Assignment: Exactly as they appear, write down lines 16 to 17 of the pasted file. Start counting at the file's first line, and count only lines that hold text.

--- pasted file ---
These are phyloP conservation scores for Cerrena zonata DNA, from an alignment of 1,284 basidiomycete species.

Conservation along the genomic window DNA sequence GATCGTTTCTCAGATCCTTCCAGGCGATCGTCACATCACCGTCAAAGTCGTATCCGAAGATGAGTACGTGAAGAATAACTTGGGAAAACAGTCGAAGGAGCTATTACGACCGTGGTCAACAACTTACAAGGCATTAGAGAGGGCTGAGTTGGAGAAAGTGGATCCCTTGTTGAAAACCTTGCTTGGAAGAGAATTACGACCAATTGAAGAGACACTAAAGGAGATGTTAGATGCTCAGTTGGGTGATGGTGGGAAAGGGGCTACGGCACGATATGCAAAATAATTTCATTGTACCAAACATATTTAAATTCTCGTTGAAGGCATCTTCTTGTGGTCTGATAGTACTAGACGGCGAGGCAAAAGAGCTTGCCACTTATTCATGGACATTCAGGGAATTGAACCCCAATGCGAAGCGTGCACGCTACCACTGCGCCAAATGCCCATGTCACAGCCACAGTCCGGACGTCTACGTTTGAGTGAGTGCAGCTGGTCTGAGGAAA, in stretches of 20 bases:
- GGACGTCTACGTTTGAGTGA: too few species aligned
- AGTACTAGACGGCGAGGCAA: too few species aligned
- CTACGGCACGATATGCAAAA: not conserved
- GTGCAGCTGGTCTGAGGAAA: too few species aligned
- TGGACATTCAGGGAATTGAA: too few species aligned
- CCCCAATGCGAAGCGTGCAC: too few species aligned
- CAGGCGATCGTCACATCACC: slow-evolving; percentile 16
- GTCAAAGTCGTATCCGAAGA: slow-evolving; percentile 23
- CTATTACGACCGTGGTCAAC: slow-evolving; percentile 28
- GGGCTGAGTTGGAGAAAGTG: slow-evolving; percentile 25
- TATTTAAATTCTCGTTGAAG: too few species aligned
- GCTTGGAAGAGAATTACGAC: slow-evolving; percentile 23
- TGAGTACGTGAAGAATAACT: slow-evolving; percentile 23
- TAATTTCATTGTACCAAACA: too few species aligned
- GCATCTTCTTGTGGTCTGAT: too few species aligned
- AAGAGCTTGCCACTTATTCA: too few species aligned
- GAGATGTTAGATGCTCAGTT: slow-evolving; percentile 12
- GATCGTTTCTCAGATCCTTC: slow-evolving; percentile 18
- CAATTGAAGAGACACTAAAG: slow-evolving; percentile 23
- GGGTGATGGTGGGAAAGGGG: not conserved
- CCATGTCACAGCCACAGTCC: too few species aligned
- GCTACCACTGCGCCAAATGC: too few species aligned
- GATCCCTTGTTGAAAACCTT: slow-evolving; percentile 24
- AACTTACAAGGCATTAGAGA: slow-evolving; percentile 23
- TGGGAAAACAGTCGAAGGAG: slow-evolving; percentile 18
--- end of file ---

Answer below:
- TAATTTCATTGTACCAAACA: too few species aligned
- GCATCTTCTTGTGGTCTGAT: too few species aligned